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March 06, 2012 8:33 am

EDITORIAL: PVHC will weather the storm left in Cardwell’s wake

Written by Tessa Schweigert

The news last week came as a shock — and an incredible disappointment — to many.

We reported early last week that a former Powell Valley Healthcare chief executive officer allegedly embezzled nearly $850,000 in the span of about six months.

To make matters worse, the embezzlement amounts to a $847,934 loss for Powell Valley Healthcare — not to HealthTech Management Services, the company that employed Paul Cardwell as CEO. HealthTech is suing only for its damages, not for Powell Valley Healthcare’s loss.

Powell Valley Healthcare recently voted to intervene in the lawsuit against Cardwell.

If allegations are true, then it appears Cardwell — now believed to be in Thailand — might have taken advantage of a fledgling board and new chief financial officer.

Calvin Carey came on as chief financial officer just months before Cardwell began as CEO in March 2011. All but one of the seven Powell Hospital District Board members had less than a year of service on the board when Cardwell began.

It’s important to note that Cardwell’s time at Powell Valley Healthcare was tumultuous from the start.

Cardwell initially accepted the CEO position in fall 2010, then backed out in November that year. He then reapplied and was again selected as a finalist for the position in February 2011. HealthTech and PVHC gave Cardwell a second chance and offered him the job, which he started in March 2011.

Fast forward six months to Sept. 23, when Cardwell submitted his resignation. On that same day, Dr. Mark Wurzel, PVHC board president, learned of a discrepancy in the hospital’s financials.

An audit indicated that checks were written to a company for physician recruitment, and they lacked proper paperwork. HealthTech and PVHC claim that company — Plake and Associates — was a sham.

Cardwell tried to retract his resignation, but it was too late.

The fact that Cardwell’s resignation came just as PVHC leaders learned of the audit troubles seems like more than a coincidence.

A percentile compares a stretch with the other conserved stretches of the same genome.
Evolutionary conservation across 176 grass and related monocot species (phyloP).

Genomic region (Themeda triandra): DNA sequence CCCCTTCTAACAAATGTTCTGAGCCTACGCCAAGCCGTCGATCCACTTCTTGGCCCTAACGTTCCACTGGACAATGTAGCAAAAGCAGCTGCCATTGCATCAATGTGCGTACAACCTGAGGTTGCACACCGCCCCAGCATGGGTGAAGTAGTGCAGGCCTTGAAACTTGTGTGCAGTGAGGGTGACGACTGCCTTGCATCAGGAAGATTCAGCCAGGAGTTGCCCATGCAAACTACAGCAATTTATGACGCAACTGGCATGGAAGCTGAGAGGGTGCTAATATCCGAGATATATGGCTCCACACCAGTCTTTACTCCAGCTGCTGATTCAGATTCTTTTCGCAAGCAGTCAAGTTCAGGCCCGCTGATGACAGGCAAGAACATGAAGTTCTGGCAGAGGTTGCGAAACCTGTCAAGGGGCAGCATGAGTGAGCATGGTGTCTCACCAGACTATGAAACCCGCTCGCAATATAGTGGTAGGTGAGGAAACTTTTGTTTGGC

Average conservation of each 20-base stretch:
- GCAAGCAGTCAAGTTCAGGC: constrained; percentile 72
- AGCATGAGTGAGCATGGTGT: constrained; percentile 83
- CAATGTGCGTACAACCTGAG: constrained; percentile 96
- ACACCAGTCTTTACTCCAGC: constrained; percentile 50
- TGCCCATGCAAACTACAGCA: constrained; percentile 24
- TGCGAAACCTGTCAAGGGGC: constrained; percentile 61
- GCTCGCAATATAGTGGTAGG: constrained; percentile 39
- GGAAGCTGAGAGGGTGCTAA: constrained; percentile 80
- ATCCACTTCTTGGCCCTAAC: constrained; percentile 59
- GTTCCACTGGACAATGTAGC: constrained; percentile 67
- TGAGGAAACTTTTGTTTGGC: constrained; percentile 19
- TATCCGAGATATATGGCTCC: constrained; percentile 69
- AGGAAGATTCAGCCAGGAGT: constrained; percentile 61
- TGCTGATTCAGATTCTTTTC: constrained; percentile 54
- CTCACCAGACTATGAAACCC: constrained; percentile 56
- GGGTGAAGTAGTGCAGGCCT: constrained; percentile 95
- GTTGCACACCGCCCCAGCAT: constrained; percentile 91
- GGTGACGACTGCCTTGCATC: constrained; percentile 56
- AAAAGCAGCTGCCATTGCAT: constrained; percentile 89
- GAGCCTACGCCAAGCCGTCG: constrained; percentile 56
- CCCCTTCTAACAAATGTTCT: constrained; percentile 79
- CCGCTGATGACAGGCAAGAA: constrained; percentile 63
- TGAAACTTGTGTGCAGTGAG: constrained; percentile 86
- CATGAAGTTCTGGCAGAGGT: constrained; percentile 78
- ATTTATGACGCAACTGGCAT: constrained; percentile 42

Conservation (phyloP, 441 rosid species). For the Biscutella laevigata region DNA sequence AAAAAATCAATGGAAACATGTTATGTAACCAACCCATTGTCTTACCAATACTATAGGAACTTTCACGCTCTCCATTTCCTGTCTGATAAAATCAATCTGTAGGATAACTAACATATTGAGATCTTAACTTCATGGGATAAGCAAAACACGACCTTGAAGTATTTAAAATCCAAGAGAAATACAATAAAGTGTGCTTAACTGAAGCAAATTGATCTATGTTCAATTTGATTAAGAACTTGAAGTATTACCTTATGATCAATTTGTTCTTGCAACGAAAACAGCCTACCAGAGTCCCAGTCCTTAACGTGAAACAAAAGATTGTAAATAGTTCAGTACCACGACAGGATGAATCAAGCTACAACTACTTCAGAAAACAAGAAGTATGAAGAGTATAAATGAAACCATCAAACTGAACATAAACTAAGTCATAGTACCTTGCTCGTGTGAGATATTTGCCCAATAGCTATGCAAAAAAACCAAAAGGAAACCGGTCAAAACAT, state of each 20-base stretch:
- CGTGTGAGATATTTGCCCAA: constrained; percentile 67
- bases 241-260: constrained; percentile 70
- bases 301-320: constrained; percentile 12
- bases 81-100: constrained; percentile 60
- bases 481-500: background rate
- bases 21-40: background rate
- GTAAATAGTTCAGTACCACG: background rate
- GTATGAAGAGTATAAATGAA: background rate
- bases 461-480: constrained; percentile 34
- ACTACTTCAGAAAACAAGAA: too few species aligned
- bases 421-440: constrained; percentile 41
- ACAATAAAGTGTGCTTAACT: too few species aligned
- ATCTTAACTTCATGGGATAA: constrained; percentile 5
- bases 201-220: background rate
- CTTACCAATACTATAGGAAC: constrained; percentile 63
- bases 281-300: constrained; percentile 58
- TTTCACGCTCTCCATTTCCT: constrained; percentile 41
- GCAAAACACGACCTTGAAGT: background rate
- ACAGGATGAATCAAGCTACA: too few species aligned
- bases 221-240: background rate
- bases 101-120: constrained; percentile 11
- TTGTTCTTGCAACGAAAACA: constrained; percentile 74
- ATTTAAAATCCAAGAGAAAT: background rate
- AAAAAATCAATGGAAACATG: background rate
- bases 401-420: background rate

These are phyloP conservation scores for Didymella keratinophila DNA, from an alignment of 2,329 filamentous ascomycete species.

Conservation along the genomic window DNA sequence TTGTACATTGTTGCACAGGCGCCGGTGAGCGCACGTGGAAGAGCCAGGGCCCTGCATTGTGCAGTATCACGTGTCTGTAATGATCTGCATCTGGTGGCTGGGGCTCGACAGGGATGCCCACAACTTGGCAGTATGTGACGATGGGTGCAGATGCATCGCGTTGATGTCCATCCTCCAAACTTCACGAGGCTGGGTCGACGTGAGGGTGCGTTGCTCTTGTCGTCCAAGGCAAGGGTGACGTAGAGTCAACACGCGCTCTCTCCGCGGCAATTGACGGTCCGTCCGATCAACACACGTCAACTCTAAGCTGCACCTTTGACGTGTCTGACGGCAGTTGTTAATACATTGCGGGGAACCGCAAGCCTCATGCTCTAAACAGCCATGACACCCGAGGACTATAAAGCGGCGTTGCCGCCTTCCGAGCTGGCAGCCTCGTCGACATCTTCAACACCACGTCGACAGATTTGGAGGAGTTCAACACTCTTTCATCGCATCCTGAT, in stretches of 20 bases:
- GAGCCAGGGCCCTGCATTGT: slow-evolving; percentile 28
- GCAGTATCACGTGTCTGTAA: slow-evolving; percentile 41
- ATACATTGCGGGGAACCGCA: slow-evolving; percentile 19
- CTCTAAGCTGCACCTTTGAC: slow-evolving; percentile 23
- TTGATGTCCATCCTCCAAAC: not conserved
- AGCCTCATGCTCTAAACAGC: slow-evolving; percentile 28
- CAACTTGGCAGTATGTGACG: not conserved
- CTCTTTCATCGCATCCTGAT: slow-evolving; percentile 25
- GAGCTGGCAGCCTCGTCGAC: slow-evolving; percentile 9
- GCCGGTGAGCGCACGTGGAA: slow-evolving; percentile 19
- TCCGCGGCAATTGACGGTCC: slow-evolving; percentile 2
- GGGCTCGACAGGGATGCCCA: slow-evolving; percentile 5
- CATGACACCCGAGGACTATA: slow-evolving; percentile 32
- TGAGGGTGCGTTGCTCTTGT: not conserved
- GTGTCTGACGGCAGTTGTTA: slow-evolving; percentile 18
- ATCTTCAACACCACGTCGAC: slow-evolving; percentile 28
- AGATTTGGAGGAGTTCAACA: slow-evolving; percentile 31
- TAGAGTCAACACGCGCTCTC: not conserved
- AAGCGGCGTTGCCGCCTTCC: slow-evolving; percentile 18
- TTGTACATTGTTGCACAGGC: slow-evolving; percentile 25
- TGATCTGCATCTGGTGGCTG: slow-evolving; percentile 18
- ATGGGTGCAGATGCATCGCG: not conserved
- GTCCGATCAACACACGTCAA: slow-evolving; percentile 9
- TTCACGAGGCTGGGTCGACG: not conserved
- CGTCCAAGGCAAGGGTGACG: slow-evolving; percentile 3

We also realize we don’t know all the facts about the Cardwell case yet. It’s simply too early to pass judgment on the Powell Valley Healthcare or Powell Hospital District boards.

As other recent news attests, no health care organization is immune from controversy or personnel headaches.

More details will emerge, and we hope they explain to this community exactly what happened and how. For now, all we know for sure is that Cardwell was not the leader he appeared to be.

Cardwell came to Powell with glowing recommendations from his colleagues in Indiana. Former coworkers and public officials praised his work and his character. When he left White County Memorial Hospital in 2010, the county commission president John Heimlich said it was a pleasure working with Cardwell.

Cardwell “came in at a time when the hospital was experiencing some financial difficulties, the commissioners were concerned about it at that time, but he certainly had a big part in turning it around,” Heimlich told the Monticello (Ind.) Herald Journal in February 2010. “Now with the building of the new hospital, he’s leaving hospital care in White County in good shape. We’ll miss Paul.”

It leaves us wondering what happened to the man who left Indiana on good terms — the one Powell Valley Healthcare and HealthTech thought they were hiring.

While he’s now far removed from Powell, we challenge Cardwell to step up and answer these allegations of embezzlement.

We have faith in Powell Valley Healthcare and believe it can weather this bizarre storm. Unfortunately, it seems the strange tale of Cardwell’s brief stint in Powell is only beginning to unravel.

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